I remember waking that day after a bout of dreamless sleep. I remember the strangeness that resonated through me knowing that, in mere hours, Florida would be a drifting dot far beneath me. I remember the airport was filled with unfamiliar faces and scents that I tried to dissect individually, tried to stow away for later.
Bags were searched, shoes removed, hugs exchanged, luggage stowed, seatbelts buckled, armrests gripped with whitened knuckles. Take off was quick and invigorating. I remember pressing my face against the glass of my window smilingly, ignoring my sister’s discomfort with heights as we soared. I felt the plane angle downward what felt like minutes later, pressing my seatbelt into my pelvis. As we dropped, my excitement peaked.
â–º QUARTER FINALIST 2012 TEEN TRAVEL WRITING SCHOLARSHIP
We were deposited in Rhode Island, as I recall. My older sister Renae, and I – did I mention we were alone on this endeavor? – peddled uncertainly through the motions that were expected of us, snatching up our luggage and such.
My grandmother, with her eyes like an owl’s and her hair like wispy fire, tapped her toe at the foot of an elevator. She met us for great, heaving hugs and marveled at our newly-grown curves. My sister was probably seventeen or so, and I thirteen.
Following the pleasantries, we were promptly shipped to Gran’s home, which would have been charmingly brown and 19th-century were it not for the stench of her many feral kittens that clogged my nostrils. I think it was the untamed garden that captured my interest the most – the thing splayed over the full expanse of her land. So, so beautiful.
Gran was kind enough to offer us refuge in her home for the duration of our stay. We slept on couches that pretended to be beds and eagerly ate whatever strange cuisine Gran tossed in front of us. One of the most eccentric things that characterized my grandmother was her insistent feeding of the wildlife that spilled into her home. Squirrels, for example, were free to come and go as they wished. This came as quite the surprise to me when I woke with a squirrel a foot from me, nibbling at a nut Gran had left for it.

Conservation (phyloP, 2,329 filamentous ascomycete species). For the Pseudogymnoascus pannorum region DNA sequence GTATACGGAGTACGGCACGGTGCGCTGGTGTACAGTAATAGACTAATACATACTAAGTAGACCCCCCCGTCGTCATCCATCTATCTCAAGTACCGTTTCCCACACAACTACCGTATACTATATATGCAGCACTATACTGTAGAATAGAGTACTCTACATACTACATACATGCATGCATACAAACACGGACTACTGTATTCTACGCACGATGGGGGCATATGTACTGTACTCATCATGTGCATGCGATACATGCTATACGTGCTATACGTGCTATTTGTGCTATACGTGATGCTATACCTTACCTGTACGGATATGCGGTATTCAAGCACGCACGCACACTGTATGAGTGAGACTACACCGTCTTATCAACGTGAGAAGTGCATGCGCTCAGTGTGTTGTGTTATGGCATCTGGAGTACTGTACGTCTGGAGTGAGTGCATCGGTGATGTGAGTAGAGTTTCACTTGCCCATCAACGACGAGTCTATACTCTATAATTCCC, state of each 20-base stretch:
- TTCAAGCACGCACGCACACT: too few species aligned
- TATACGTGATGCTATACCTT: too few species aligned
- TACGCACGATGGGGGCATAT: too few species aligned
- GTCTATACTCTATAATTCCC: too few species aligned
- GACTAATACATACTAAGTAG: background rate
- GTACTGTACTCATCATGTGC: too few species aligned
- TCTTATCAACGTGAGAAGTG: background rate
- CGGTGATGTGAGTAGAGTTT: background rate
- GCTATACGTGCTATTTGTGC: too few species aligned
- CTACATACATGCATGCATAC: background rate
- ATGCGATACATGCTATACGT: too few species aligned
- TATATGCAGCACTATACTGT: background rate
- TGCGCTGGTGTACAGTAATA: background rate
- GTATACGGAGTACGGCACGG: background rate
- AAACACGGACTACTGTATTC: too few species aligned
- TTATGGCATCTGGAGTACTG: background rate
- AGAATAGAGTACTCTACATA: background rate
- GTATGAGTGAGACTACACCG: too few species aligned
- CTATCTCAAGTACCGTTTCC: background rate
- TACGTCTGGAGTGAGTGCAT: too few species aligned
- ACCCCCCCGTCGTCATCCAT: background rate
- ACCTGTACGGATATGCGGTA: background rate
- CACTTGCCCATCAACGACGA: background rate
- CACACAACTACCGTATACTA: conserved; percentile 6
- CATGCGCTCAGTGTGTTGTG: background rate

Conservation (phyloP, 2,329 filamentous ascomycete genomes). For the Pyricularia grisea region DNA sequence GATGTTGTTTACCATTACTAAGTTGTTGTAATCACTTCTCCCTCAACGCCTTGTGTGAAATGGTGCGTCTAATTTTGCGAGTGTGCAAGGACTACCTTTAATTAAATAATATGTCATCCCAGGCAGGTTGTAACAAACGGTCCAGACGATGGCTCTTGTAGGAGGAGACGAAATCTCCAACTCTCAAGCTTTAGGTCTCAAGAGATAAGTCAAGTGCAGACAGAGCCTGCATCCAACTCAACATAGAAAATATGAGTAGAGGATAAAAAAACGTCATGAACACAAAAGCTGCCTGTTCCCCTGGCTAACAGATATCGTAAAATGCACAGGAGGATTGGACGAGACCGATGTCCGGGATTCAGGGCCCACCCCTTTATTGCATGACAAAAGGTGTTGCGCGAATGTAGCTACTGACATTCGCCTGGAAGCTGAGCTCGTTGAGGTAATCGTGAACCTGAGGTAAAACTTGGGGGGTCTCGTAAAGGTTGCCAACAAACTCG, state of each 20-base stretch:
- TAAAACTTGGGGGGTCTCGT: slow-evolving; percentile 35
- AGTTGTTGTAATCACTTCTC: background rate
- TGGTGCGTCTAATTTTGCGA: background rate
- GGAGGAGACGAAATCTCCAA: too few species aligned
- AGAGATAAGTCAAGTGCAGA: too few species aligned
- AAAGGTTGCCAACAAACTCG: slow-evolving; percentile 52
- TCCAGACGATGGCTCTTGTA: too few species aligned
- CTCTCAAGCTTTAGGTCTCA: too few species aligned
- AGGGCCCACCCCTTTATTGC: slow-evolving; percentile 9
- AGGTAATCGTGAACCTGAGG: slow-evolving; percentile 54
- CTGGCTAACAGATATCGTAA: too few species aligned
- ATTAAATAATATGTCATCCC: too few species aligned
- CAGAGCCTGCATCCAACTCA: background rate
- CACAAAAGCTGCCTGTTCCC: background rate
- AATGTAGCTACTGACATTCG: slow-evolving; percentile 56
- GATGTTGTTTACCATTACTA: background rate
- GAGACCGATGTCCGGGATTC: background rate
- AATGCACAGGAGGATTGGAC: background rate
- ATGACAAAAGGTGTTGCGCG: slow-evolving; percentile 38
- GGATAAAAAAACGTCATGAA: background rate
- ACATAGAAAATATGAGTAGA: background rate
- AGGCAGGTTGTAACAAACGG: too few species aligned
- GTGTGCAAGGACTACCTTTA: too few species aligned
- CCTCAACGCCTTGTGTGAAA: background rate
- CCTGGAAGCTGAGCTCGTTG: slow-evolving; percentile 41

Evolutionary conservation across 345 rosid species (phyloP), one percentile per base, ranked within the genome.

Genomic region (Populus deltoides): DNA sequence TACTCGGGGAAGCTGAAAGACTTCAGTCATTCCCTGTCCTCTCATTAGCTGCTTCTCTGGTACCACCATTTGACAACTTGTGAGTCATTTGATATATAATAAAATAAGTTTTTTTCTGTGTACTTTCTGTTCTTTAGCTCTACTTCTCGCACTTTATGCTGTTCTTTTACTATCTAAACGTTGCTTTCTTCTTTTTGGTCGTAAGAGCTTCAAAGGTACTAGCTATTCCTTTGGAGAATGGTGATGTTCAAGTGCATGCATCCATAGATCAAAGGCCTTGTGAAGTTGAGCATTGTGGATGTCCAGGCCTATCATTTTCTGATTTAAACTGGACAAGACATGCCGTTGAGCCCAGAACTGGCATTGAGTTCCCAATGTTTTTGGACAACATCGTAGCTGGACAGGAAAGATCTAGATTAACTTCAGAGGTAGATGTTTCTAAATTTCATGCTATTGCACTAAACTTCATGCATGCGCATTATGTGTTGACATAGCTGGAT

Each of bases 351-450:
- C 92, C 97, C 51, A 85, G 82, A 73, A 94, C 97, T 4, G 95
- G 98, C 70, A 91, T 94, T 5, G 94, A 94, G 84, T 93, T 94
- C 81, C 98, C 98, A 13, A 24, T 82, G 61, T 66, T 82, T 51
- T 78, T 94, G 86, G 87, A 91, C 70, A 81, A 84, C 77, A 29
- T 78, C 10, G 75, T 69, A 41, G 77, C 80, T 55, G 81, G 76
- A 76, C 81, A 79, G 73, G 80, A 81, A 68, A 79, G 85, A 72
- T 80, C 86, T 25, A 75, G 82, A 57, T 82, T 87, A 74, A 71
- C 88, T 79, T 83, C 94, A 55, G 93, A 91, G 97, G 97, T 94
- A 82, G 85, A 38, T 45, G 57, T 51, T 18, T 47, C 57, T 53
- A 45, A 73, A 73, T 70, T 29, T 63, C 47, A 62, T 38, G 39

At any rate, Renae and I experienced the main attractions of Hull, Massachusetts and then branched into the many curious wonders of Boston. The colors of Quincy Street, the small, abandoned loft where my parents once owned a restaurant, the ice cream we gobbled at an adorable corner store, the massive Barnes & Noble that adorned the edge of the street, the throaty laughs of my cousins, the strange smell of the air (so different from that in Florida!), the ride home with my uncle and aunt – these memories I hold dear. Boston perpetually exists within me as a kaleidoscope of strange, luminescent beauty.
Too soon, we were shipped back to Florida. The ride back was nowhere near as captivating as the first – this time we were propped in a non-window seat. My iPod obliterated the world through most of it. My sister snoozed lightly at my side.
And there was a moment there, that I thought I saw her smile in unconsciousness.
That trip changed me. As I’ve said, Florida was the only home I’d ever known, my four-person family the only love I’d ever experienced. In Massachusetts I found a new home, a new family with all new brands of love to offer. I left a piece of me in Massachusetts that I wholeheartedly intend to retrieve in several months. I’ll let you know if anything has changed.
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